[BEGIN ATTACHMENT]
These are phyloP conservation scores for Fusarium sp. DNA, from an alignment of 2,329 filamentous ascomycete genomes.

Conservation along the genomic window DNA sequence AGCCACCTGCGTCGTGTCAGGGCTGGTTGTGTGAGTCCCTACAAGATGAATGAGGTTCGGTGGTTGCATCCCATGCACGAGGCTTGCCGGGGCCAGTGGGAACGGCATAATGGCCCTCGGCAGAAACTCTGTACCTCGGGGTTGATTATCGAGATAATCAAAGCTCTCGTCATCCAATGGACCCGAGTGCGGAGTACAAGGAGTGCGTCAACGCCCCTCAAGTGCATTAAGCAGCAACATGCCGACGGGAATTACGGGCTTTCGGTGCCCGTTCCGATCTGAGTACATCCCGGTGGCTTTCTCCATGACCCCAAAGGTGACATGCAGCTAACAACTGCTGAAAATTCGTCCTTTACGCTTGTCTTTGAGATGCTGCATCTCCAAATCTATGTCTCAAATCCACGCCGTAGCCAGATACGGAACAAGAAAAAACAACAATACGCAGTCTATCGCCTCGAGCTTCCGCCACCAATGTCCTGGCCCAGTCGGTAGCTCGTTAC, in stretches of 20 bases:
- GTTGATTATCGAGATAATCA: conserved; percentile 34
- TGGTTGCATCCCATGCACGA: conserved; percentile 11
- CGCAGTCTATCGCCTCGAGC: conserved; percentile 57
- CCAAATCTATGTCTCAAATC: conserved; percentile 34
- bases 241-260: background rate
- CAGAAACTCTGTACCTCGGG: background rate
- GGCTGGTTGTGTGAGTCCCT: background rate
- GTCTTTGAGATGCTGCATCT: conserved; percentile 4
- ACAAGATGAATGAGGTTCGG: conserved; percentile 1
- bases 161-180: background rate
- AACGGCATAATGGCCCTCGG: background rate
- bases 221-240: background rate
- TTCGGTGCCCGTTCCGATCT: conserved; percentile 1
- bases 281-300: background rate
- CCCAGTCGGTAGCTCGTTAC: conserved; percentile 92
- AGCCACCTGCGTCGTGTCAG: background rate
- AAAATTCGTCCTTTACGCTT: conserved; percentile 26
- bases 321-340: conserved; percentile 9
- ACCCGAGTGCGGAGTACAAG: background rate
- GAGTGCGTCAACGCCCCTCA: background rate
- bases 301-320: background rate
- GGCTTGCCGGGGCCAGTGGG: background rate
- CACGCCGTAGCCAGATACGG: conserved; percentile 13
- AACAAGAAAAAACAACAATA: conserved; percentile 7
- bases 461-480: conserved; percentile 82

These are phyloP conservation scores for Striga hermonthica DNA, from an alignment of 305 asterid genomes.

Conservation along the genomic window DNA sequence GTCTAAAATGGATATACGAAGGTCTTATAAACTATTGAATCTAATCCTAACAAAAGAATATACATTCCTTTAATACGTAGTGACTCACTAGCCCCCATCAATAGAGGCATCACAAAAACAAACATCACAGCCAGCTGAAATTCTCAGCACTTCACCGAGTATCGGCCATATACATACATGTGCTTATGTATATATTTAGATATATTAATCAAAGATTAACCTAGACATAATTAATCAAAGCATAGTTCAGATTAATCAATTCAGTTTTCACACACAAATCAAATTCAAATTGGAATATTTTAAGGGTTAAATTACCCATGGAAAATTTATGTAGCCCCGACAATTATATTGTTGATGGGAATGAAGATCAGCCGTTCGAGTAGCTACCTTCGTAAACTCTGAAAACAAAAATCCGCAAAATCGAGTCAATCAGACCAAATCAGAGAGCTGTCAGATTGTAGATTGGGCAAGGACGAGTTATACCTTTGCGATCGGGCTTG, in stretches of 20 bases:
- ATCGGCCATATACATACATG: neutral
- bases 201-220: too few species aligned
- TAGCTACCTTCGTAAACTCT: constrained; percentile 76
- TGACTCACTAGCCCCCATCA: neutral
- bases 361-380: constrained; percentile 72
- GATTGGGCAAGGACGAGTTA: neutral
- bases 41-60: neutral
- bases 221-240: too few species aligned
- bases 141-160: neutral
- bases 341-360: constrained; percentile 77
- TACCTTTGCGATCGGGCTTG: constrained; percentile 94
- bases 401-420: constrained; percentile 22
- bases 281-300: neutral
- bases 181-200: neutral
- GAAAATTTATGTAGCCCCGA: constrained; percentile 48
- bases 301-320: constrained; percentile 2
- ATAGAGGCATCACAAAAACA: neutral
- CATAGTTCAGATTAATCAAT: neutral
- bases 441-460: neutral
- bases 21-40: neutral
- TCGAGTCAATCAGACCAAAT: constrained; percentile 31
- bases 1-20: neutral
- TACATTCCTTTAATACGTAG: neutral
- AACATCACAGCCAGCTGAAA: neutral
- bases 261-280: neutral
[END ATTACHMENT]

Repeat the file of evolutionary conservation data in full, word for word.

These are phyloP conservation scores for Fusarium sp. DNA, from an alignment of 2,329 filamentous ascomycete genomes.

Conservation along the genomic window DNA sequence AGCCACCTGCGTCGTGTCAGGGCTGGTTGTGTGAGTCCCTACAAGATGAATGAGGTTCGGTGGTTGCATCCCATGCACGAGGCTTGCCGGGGCCAGTGGGAACGGCATAATGGCCCTCGGCAGAAACTCTGTACCTCGGGGTTGATTATCGAGATAATCAAAGCTCTCGTCATCCAATGGACCCGAGTGCGGAGTACAAGGAGTGCGTCAACGCCCCTCAAGTGCATTAAGCAGCAACATGCCGACGGGAATTACGGGCTTTCGGTGCCCGTTCCGATCTGAGTACATCCCGGTGGCTTTCTCCATGACCCCAAAGGTGACATGCAGCTAACAACTGCTGAAAATTCGTCCTTTACGCTTGTCTTTGAGATGCTGCATCTCCAAATCTATGTCTCAAATCCACGCCGTAGCCAGATACGGAACAAGAAAAAACAACAATACGCAGTCTATCGCCTCGAGCTTCCGCCACCAATGTCCTGGCCCAGTCGGTAGCTCGTTAC, in stretches of 20 bases:
- GTTGATTATCGAGATAATCA: conserved; percentile 34
- TGGTTGCATCCCATGCACGA: conserved; percentile 11
- CGCAGTCTATCGCCTCGAGC: conserved; percentile 57
- CCAAATCTATGTCTCAAATC: conserved; percentile 34
- bases 241-260: background rate
- CAGAAACTCTGTACCTCGGG: background rate
- GGCTGGTTGTGTGAGTCCCT: background rate
- GTCTTTGAGATGCTGCATCT: conserved; percentile 4
- ACAAGATGAATGAGGTTCGG: conserved; percentile 1
- bases 161-180: background rate
- AACGGCATAATGGCCCTCGG: background rate
- bases 221-240: background rate
- TTCGGTGCCCGTTCCGATCT: conserved; percentile 1
- bases 281-300: background rate
- CCCAGTCGGTAGCTCGTTAC: conserved; percentile 92
- AGCCACCTGCGTCGTGTCAG: background rate
- AAAATTCGTCCTTTACGCTT: conserved; percentile 26
- bases 321-340: conserved; percentile 9
- ACCCGAGTGCGGAGTACAAG: background rate
- GAGTGCGTCAACGCCCCTCA: background rate
- bases 301-320: background rate
- GGCTTGCCGGGGCCAGTGGG: background rate
- CACGCCGTAGCCAGATACGG: conserved; percentile 13
- AACAAGAAAAAACAACAATA: conserved; percentile 7
- bases 461-480: conserved; percentile 82

These are phyloP conservation scores for Striga hermonthica DNA, from an alignment of 305 asterid genomes.

Conservation along the genomic window DNA sequence GTCTAAAATGGATATACGAAGGTCTTATAAACTATTGAATCTAATCCTAACAAAAGAATATACATTCCTTTAATACGTAGTGACTCACTAGCCCCCATCAATAGAGGCATCACAAAAACAAACATCACAGCCAGCTGAAATTCTCAGCACTTCACCGAGTATCGGCCATATACATACATGTGCTTATGTATATATTTAGATATATTAATCAAAGATTAACCTAGACATAATTAATCAAAGCATAGTTCAGATTAATCAATTCAGTTTTCACACACAAATCAAATTCAAATTGGAATATTTTAAGGGTTAAATTACCCATGGAAAATTTATGTAGCCCCGACAATTATATTGTTGATGGGAATGAAGATCAGCCGTTCGAGTAGCTACCTTCGTAAACTCTGAAAACAAAAATCCGCAAAATCGAGTCAATCAGACCAAATCAGAGAGCTGTCAGATTGTAGATTGGGCAAGGACGAGTTATACCTTTGCGATCGGGCTTG, in stretches of 20 bases:
- ATCGGCCATATACATACATG: neutral
- bases 201-220: too few species aligned
- TAGCTACCTTCGTAAACTCT: constrained; percentile 76
- TGACTCACTAGCCCCCATCA: neutral
- bases 361-380: constrained; percentile 72
- GATTGGGCAAGGACGAGTTA: neutral
- bases 41-60: neutral
- bases 221-240: too few species aligned
- bases 141-160: neutral
- bases 341-360: constrained; percentile 77
- TACCTTTGCGATCGGGCTTG: constrained; percentile 94
- bases 401-420: constrained; percentile 22
- bases 281-300: neutral
- bases 181-200: neutral
- GAAAATTTATGTAGCCCCGA: constrained; percentile 48
- bases 301-320: constrained; percentile 2
- ATAGAGGCATCACAAAAACA: neutral
- CATAGTTCAGATTAATCAAT: neutral
- bases 441-460: neutral
- bases 21-40: neutral
- TCGAGTCAATCAGACCAAAT: constrained; percentile 31
- bases 1-20: neutral
- TACATTCCTTTAATACGTAG: neutral
- AACATCACAGCCAGCTGAAA: neutral
- bases 261-280: neutral